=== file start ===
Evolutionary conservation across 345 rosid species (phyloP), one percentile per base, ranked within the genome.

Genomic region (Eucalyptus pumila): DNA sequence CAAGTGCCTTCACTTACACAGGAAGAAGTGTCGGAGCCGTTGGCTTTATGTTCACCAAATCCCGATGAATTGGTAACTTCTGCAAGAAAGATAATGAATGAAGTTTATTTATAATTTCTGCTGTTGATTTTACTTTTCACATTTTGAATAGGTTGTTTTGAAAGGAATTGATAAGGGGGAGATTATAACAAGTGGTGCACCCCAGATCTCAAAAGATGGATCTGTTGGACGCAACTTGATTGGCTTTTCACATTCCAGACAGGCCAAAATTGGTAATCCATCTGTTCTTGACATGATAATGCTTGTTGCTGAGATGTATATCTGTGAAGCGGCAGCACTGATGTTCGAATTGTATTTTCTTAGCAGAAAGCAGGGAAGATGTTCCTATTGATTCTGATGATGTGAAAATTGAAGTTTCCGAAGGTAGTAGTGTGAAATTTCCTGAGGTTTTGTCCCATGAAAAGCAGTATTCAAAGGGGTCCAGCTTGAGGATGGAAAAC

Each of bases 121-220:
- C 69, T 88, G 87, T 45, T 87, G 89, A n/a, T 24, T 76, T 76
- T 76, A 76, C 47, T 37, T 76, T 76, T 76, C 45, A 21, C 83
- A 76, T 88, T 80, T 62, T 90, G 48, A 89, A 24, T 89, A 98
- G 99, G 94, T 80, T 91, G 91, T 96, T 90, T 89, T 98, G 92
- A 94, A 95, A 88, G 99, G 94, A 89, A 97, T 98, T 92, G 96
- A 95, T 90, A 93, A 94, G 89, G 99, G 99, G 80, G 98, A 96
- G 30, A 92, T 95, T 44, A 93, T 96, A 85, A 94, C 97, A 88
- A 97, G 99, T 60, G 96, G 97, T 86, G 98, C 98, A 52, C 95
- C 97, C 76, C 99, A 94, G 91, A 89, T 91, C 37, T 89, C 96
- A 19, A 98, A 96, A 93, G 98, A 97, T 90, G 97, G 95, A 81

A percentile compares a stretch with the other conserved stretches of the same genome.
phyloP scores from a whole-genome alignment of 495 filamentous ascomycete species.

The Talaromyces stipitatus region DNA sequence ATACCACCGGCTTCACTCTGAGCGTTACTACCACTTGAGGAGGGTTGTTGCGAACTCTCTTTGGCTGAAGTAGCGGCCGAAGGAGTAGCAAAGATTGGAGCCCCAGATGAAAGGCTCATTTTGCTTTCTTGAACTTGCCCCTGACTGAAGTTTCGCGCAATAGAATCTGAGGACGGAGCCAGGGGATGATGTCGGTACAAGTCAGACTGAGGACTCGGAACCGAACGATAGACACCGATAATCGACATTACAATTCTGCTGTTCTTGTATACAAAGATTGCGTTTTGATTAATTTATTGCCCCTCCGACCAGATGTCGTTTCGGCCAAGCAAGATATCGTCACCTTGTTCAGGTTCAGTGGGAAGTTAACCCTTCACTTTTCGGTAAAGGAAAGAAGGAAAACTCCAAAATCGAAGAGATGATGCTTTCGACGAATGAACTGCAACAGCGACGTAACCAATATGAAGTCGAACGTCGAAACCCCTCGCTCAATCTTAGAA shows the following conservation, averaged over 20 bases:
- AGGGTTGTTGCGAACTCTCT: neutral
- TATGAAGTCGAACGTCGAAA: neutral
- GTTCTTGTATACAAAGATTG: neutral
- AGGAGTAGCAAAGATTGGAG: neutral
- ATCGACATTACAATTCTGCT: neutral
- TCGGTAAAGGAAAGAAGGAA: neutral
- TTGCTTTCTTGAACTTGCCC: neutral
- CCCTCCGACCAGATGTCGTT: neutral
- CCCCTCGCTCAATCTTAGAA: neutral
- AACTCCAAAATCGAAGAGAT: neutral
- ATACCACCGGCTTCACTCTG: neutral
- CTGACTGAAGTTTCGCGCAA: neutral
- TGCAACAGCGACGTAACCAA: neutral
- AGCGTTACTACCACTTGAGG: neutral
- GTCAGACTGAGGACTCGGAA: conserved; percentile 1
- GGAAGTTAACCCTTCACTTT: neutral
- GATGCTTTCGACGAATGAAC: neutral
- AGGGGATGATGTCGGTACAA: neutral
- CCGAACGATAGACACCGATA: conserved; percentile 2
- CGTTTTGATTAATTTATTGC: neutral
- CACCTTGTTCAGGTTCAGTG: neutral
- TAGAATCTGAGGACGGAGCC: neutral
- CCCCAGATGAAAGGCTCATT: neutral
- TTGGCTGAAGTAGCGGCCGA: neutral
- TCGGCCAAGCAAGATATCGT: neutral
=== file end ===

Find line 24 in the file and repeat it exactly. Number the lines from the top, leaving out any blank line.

- CCCTCCGACCAGATGTCGTT: neutral